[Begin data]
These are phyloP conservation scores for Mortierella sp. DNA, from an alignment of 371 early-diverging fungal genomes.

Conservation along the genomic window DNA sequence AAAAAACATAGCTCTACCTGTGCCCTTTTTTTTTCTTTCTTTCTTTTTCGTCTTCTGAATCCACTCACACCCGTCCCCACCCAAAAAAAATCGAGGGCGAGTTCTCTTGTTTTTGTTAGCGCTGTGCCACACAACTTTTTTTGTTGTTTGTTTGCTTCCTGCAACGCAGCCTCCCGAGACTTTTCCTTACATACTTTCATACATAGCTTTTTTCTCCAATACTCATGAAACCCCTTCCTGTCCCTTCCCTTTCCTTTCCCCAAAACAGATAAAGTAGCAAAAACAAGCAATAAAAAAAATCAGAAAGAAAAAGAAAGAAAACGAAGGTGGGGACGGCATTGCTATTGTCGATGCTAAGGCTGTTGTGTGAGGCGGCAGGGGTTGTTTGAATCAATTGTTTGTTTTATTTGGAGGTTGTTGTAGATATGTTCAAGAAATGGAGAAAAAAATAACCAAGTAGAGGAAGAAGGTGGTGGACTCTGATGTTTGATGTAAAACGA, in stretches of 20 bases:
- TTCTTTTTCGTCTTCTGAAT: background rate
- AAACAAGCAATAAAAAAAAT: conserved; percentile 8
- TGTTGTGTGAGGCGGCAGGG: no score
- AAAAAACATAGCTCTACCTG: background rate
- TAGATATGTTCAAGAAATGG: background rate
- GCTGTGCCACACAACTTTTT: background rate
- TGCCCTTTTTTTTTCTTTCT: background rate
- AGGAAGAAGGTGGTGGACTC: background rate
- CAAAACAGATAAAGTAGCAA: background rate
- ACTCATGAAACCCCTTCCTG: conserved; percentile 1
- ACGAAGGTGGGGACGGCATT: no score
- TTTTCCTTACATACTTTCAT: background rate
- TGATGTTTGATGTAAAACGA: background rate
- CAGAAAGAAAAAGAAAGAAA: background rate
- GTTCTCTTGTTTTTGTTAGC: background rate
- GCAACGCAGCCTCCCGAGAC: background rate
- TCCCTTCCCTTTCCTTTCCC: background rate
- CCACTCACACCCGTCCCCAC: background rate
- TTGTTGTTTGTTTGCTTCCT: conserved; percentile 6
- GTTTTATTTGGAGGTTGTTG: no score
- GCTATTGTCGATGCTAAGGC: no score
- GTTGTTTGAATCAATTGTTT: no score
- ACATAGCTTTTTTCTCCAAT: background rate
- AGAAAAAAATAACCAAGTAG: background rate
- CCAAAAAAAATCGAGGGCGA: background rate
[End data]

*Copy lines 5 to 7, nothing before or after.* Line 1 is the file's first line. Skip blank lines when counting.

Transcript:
- TGTTGTGTGAGGCGGCAGGG: no score
- AAAAAACATAGCTCTACCTG: background rate
- TAGATATGTTCAAGAAATGG: background rate